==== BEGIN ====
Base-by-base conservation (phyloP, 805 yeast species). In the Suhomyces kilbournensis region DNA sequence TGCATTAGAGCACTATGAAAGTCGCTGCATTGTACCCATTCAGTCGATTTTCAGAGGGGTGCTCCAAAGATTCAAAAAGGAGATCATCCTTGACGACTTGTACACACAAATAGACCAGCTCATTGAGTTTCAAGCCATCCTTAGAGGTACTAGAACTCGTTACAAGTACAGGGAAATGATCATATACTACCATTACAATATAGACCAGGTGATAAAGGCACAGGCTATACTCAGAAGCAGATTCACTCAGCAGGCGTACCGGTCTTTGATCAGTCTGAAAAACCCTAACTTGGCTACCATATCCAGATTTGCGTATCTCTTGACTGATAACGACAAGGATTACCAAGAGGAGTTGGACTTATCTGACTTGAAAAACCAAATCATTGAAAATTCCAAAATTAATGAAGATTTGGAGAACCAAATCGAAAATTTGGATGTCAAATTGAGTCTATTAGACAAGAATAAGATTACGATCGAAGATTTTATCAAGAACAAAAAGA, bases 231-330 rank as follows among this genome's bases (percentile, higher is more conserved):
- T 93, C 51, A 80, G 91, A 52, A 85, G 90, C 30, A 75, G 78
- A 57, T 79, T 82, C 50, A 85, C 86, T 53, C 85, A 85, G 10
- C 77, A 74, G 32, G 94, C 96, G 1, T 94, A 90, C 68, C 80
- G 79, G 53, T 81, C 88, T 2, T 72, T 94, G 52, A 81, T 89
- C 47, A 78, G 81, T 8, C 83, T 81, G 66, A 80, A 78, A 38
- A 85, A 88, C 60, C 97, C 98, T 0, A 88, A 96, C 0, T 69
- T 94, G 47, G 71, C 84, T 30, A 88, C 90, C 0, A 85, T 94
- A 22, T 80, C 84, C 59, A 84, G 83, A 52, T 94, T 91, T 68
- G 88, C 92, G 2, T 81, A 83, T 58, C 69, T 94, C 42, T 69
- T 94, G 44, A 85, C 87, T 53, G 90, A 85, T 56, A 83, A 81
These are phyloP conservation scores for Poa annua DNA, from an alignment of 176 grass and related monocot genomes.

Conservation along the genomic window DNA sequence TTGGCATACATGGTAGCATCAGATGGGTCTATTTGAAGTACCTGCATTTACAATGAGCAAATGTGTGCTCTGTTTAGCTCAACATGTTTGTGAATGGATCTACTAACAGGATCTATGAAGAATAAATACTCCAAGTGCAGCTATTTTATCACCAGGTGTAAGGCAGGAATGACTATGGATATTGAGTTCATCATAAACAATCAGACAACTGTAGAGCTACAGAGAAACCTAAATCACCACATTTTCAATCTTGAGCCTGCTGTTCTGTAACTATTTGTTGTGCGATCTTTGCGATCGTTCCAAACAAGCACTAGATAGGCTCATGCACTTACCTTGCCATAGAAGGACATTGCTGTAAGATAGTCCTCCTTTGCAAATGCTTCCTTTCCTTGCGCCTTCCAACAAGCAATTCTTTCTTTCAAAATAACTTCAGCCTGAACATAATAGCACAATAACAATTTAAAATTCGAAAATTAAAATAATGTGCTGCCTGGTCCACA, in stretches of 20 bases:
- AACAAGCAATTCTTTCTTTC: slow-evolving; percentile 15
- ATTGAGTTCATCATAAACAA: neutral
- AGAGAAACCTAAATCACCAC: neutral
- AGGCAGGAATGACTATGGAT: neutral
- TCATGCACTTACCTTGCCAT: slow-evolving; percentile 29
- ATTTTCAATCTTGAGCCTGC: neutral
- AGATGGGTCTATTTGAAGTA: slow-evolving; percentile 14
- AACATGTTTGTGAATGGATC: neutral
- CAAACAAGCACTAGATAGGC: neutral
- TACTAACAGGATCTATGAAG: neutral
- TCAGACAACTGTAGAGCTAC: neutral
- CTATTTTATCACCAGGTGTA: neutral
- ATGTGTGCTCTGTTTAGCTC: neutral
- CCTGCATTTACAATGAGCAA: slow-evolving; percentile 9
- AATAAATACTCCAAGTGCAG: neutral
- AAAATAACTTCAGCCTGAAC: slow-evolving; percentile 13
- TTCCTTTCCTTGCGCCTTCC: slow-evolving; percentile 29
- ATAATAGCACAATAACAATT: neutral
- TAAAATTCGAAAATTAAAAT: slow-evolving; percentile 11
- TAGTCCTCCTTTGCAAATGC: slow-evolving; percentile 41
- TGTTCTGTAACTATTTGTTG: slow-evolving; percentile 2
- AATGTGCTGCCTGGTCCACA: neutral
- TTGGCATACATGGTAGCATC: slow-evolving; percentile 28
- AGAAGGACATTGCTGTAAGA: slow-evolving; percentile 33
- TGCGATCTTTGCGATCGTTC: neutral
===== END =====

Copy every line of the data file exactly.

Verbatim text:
Base-by-base conservation (phyloP, 805 yeast species). In the Suhomyces kilbournensis region DNA sequence TGCATTAGAGCACTATGAAAGTCGCTGCATTGTACCCATTCAGTCGATTTTCAGAGGGGTGCTCCAAAGATTCAAAAAGGAGATCATCCTTGACGACTTGTACACACAAATAGACCAGCTCATTGAGTTTCAAGCCATCCTTAGAGGTACTAGAACTCGTTACAAGTACAGGGAAATGATCATATACTACCATTACAATATAGACCAGGTGATAAAGGCACAGGCTATACTCAGAAGCAGATTCACTCAGCAGGCGTACCGGTCTTTGATCAGTCTGAAAAACCCTAACTTGGCTACCATATCCAGATTTGCGTATCTCTTGACTGATAACGACAAGGATTACCAAGAGGAGTTGGACTTATCTGACTTGAAAAACCAAATCATTGAAAATTCCAAAATTAATGAAGATTTGGAGAACCAAATCGAAAATTTGGATGTCAAATTGAGTCTATTAGACAAGAATAAGATTACGATCGAAGATTTTATCAAGAACAAAAAGA, bases 231-330 rank as follows among this genome's bases (percentile, higher is more conserved):
- T 93, C 51, A 80, G 91, A 52, A 85, G 90, C 30, A 75, G 78
- A 57, T 79, T 82, C 50, A 85, C 86, T 53, C 85, A 85, G 10
- C 77, A 74, G 32, G 94, C 96, G 1, T 94, A 90, C 68, C 80
- G 79, G 53, T 81, C 88, T 2, T 72, T 94, G 52, A 81, T 89
- C 47, A 78, G 81, T 8, C 83, T 81, G 66, A 80, A 78, A 38
- A 85, A 88, C 60, C 97, C 98, T 0, A 88, A 96, C 0, T 69
- T 94, G 47, G 71, C 84, T 30, A 88, C 90, C 0, A 85, T 94
- A 22, T 80, C 84, C 59, A 84, G 83, A 52, T 94, T 91, T 68
- G 88, C 92, G 2, T 81, A 83, T 58, C 69, T 94, C 42, T 69
- T 94, G 44, A 85, C 87, T 53, G 90, A 85, T 56, A 83, A 81
These are phyloP conservation scores for Poa annua DNA, from an alignment of 176 grass and related monocot genomes.

Conservation along the genomic window DNA sequence TTGGCATACATGGTAGCATCAGATGGGTCTATTTGAAGTACCTGCATTTACAATGAGCAAATGTGTGCTCTGTTTAGCTCAACATGTTTGTGAATGGATCTACTAACAGGATCTATGAAGAATAAATACTCCAAGTGCAGCTATTTTATCACCAGGTGTAAGGCAGGAATGACTATGGATATTGAGTTCATCATAAACAATCAGACAACTGTAGAGCTACAGAGAAACCTAAATCACCACATTTTCAATCTTGAGCCTGCTGTTCTGTAACTATTTGTTGTGCGATCTTTGCGATCGTTCCAAACAAGCACTAGATAGGCTCATGCACTTACCTTGCCATAGAAGGACATTGCTGTAAGATAGTCCTCCTTTGCAAATGCTTCCTTTCCTTGCGCCTTCCAACAAGCAATTCTTTCTTTCAAAATAACTTCAGCCTGAACATAATAGCACAATAACAATTTAAAATTCGAAAATTAAAATAATGTGCTGCCTGGTCCACA, in stretches of 20 bases:
- AACAAGCAATTCTTTCTTTC: slow-evolving; percentile 15
- ATTGAGTTCATCATAAACAA: neutral
- AGAGAAACCTAAATCACCAC: neutral
- AGGCAGGAATGACTATGGAT: neutral
- TCATGCACTTACCTTGCCAT: slow-evolving; percentile 29
- ATTTTCAATCTTGAGCCTGC: neutral
- AGATGGGTCTATTTGAAGTA: slow-evolving; percentile 14
- AACATGTTTGTGAATGGATC: neutral
- CAAACAAGCACTAGATAGGC: neutral
- TACTAACAGGATCTATGAAG: neutral
- TCAGACAACTGTAGAGCTAC: neutral
- CTATTTTATCACCAGGTGTA: neutral
- ATGTGTGCTCTGTTTAGCTC: neutral
- CCTGCATTTACAATGAGCAA: slow-evolving; percentile 9
- AATAAATACTCCAAGTGCAG: neutral
- AAAATAACTTCAGCCTGAAC: slow-evolving; percentile 13
- TTCCTTTCCTTGCGCCTTCC: slow-evolving; percentile 29
- ATAATAGCACAATAACAATT: neutral
- TAAAATTCGAAAATTAAAAT: slow-evolving; percentile 11
- TAGTCCTCCTTTGCAAATGC: slow-evolving; percentile 41
- TGTTCTGTAACTATTTGTTG: slow-evolving; percentile 2
- AATGTGCTGCCTGGTCCACA: neutral
- TTGGCATACATGGTAGCATC: slow-evolving; percentile 28
- AGAAGGACATTGCTGTAAGA: slow-evolving; percentile 33
- TGCGATCTTTGCGATCGTTC: neutral